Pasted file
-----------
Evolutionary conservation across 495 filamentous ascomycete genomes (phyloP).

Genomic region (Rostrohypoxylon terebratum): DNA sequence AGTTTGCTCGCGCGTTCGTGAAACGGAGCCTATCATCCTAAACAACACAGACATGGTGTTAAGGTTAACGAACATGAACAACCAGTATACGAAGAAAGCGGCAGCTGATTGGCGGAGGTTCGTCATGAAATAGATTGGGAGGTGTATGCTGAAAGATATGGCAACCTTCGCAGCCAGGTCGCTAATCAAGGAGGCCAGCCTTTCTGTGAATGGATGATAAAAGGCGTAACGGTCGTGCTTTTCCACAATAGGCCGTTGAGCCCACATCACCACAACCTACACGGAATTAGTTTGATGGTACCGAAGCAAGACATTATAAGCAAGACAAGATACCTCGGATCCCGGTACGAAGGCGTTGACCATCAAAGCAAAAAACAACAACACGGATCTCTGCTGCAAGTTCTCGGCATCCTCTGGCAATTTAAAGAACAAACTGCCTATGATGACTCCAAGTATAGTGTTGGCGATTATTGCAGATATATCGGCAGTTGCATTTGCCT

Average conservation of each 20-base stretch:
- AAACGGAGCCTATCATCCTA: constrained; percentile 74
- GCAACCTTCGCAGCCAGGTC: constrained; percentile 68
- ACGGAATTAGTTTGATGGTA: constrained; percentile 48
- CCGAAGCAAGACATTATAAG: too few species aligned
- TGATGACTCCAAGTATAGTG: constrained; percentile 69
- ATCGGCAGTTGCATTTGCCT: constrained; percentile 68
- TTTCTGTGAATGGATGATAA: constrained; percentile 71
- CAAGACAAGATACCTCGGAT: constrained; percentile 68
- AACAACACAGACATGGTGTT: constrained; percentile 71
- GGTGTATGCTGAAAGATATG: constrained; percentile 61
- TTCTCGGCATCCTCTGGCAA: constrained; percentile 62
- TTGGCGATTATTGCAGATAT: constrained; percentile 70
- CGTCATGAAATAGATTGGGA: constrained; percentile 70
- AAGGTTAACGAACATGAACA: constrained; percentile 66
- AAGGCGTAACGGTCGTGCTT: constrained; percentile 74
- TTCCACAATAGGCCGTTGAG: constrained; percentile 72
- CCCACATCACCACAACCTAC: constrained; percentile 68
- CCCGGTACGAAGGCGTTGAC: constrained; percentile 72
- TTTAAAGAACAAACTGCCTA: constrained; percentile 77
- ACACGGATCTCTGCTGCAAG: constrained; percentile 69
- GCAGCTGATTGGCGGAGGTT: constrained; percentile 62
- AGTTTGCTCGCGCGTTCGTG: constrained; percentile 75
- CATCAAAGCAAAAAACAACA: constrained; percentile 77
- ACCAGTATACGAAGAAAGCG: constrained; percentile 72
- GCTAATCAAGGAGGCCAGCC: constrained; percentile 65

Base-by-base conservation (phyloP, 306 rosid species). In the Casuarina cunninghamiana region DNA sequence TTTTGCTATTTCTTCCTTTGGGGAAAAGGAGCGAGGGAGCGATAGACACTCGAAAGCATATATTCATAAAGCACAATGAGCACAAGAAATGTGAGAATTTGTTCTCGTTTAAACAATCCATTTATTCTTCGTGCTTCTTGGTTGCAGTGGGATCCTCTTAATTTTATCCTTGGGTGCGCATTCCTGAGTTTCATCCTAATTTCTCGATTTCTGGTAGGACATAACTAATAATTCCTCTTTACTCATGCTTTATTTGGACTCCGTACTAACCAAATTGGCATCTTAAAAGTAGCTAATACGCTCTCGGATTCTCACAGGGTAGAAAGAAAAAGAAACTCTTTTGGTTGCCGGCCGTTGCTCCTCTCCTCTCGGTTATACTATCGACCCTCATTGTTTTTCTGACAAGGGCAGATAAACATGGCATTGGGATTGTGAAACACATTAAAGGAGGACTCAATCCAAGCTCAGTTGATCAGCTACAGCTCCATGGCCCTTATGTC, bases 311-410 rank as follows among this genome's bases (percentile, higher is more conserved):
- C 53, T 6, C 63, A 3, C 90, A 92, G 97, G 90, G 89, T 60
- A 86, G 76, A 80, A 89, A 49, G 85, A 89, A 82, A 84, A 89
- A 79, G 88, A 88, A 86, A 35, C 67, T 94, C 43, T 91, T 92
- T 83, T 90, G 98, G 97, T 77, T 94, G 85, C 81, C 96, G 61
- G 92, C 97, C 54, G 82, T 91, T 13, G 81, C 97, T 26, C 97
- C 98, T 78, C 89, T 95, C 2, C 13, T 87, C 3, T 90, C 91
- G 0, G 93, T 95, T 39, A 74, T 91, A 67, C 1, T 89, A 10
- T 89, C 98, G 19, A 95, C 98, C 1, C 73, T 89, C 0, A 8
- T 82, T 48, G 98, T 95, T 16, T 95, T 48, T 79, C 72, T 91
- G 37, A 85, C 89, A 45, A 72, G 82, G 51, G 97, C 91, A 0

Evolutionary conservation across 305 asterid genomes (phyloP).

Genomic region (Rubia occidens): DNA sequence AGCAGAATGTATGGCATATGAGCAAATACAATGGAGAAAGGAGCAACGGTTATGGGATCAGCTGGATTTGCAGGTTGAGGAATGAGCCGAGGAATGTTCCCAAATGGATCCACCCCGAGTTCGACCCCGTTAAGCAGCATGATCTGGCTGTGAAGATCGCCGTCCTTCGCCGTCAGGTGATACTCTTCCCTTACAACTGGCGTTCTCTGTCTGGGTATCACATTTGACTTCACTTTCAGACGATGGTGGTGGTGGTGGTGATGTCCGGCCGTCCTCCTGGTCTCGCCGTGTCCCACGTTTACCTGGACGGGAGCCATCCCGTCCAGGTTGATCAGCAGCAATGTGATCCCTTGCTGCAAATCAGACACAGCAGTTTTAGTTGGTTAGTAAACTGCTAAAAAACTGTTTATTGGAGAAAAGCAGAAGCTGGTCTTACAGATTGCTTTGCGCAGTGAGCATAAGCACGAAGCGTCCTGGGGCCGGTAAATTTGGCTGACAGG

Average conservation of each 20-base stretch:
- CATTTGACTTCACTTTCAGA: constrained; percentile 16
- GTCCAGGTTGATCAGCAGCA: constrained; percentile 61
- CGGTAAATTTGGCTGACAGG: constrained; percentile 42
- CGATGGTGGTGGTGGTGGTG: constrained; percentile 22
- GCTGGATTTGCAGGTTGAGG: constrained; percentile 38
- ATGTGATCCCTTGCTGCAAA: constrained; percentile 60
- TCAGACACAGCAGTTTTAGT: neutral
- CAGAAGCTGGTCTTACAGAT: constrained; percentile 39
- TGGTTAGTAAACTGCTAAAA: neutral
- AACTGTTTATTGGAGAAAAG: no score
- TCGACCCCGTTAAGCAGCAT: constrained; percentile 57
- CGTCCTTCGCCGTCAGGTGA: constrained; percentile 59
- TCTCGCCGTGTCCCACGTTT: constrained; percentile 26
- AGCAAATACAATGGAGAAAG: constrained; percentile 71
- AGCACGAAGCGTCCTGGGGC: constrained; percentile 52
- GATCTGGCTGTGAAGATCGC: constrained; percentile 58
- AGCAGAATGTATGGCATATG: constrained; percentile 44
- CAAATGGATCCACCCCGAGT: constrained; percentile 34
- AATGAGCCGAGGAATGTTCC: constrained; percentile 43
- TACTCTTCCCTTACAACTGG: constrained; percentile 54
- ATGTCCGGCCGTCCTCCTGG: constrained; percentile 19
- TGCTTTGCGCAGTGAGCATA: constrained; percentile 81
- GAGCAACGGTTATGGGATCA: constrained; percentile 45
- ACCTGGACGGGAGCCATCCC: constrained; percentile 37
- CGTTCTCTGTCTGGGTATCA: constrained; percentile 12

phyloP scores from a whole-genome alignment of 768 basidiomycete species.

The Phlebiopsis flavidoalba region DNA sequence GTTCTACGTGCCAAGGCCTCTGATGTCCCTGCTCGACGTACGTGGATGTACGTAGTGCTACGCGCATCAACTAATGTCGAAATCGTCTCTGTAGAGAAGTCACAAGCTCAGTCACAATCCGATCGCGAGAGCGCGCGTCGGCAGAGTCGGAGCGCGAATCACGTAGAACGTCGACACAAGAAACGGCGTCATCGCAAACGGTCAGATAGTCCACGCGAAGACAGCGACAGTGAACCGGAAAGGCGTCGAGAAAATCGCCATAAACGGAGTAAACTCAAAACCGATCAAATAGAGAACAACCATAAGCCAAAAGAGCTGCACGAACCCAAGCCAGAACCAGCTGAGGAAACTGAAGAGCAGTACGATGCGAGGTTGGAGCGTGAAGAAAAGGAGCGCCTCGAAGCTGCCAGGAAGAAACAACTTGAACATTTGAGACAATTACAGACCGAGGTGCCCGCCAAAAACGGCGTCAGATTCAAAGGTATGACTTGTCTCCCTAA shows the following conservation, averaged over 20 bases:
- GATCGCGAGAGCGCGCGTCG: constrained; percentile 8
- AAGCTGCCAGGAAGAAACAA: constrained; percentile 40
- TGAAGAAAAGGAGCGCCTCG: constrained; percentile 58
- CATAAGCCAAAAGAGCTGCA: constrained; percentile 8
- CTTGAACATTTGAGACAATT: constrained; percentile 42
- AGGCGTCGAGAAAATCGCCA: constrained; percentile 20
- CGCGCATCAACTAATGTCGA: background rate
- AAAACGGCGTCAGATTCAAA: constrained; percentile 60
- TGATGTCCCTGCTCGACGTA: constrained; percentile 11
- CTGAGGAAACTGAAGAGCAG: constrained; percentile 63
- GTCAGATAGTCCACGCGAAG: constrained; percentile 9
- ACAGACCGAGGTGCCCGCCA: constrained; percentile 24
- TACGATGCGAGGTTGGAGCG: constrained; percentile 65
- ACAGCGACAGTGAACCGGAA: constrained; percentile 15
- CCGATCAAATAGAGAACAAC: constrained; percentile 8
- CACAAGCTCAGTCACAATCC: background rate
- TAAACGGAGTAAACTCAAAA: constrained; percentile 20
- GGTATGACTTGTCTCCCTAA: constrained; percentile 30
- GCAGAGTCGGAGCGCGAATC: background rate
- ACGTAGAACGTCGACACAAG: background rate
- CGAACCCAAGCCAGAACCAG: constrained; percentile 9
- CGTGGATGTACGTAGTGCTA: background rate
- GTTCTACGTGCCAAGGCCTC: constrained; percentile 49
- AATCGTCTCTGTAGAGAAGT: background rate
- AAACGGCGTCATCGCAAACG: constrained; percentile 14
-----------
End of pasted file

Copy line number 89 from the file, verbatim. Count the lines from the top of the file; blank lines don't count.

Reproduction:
- ACGTAGAACGTCGACACAAG: background rate